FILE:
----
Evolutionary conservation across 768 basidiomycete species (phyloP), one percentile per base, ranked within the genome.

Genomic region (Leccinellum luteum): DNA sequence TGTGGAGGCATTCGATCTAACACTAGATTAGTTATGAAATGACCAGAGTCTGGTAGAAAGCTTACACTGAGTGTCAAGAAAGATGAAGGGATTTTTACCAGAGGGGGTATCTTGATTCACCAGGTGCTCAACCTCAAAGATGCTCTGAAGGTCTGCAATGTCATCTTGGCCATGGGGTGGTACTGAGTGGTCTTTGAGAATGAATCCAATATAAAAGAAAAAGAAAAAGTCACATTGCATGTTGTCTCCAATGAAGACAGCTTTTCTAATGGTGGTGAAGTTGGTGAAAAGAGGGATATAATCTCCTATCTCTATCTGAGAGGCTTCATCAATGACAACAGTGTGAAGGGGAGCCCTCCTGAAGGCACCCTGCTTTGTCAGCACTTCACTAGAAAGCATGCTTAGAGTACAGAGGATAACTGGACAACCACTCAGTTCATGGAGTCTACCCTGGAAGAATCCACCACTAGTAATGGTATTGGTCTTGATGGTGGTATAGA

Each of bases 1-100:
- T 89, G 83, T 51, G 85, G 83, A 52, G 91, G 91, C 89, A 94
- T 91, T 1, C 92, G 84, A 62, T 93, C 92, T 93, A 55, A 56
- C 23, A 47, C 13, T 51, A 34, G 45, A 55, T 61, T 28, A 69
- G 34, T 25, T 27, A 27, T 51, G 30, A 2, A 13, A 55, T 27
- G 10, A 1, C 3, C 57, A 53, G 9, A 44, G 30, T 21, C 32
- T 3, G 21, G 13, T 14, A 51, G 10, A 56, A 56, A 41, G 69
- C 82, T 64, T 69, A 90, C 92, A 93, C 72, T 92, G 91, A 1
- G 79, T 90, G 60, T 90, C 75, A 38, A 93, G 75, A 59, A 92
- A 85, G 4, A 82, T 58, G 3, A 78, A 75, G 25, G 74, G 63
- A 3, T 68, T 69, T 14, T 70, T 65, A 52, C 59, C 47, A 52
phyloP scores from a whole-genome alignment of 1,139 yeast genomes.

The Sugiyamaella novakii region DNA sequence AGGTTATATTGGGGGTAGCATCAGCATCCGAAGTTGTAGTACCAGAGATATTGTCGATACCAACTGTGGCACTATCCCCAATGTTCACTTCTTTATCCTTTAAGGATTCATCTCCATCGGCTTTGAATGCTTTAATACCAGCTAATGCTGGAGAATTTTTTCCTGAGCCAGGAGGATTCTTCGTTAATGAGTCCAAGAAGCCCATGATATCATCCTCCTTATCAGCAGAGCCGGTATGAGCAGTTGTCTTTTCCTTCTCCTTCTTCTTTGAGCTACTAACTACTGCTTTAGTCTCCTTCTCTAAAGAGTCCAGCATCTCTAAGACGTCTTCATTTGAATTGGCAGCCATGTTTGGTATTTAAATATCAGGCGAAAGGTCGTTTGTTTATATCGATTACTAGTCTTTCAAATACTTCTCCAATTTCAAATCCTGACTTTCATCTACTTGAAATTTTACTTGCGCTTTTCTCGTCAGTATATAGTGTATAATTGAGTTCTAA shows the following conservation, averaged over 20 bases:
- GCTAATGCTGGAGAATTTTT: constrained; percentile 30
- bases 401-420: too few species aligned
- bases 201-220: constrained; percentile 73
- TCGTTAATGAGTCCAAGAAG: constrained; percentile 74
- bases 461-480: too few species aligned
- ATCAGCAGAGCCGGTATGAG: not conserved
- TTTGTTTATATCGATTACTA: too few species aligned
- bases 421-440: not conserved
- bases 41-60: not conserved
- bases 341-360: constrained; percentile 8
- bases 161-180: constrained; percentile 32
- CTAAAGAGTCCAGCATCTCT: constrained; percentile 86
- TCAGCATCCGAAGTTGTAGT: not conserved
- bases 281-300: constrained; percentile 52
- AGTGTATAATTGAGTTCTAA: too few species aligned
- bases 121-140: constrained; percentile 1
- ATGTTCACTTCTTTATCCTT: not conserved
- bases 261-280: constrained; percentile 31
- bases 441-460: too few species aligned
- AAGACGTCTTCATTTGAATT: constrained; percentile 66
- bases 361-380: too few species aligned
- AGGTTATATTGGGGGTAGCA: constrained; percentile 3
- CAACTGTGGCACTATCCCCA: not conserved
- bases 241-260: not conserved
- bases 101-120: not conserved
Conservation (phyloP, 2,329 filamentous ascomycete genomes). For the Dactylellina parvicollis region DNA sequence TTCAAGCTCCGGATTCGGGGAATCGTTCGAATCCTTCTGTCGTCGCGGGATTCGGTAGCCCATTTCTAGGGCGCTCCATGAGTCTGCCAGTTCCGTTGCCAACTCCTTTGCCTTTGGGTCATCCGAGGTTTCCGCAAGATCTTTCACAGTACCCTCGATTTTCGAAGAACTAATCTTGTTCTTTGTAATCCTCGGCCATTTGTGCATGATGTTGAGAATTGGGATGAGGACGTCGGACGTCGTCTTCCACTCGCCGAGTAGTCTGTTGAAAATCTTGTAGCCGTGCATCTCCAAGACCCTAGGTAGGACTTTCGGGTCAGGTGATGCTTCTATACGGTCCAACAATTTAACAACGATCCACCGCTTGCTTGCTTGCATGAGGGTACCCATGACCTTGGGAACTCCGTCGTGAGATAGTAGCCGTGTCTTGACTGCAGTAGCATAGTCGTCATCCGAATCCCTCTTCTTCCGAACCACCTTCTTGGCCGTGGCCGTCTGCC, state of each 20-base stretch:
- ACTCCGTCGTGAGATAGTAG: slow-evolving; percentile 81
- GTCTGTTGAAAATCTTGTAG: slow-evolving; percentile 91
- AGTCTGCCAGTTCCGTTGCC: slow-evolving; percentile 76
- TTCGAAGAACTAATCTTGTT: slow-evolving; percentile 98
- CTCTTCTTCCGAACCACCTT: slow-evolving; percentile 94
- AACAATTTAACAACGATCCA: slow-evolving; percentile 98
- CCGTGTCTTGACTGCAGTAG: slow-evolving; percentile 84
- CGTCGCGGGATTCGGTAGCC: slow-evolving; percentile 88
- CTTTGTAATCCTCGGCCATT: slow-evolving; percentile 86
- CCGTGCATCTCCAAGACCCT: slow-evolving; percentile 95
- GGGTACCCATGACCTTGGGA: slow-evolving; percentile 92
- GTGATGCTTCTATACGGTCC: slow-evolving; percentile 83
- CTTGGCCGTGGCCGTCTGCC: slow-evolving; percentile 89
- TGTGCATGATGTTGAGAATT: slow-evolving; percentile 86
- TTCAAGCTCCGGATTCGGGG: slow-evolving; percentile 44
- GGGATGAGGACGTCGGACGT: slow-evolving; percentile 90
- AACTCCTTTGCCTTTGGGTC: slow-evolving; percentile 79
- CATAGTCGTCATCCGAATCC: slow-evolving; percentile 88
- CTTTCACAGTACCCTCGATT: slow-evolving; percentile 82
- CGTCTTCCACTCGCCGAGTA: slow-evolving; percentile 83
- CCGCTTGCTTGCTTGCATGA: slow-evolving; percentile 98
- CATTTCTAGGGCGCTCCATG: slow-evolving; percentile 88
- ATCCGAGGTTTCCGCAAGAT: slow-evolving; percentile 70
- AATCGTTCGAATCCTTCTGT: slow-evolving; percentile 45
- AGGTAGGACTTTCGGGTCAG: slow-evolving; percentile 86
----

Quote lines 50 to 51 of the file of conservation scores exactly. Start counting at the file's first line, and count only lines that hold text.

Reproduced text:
- CTTTGTAATCCTCGGCCATT: slow-evolving; percentile 86
- CCGTGCATCTCCAAGACCCT: slow-evolving; percentile 95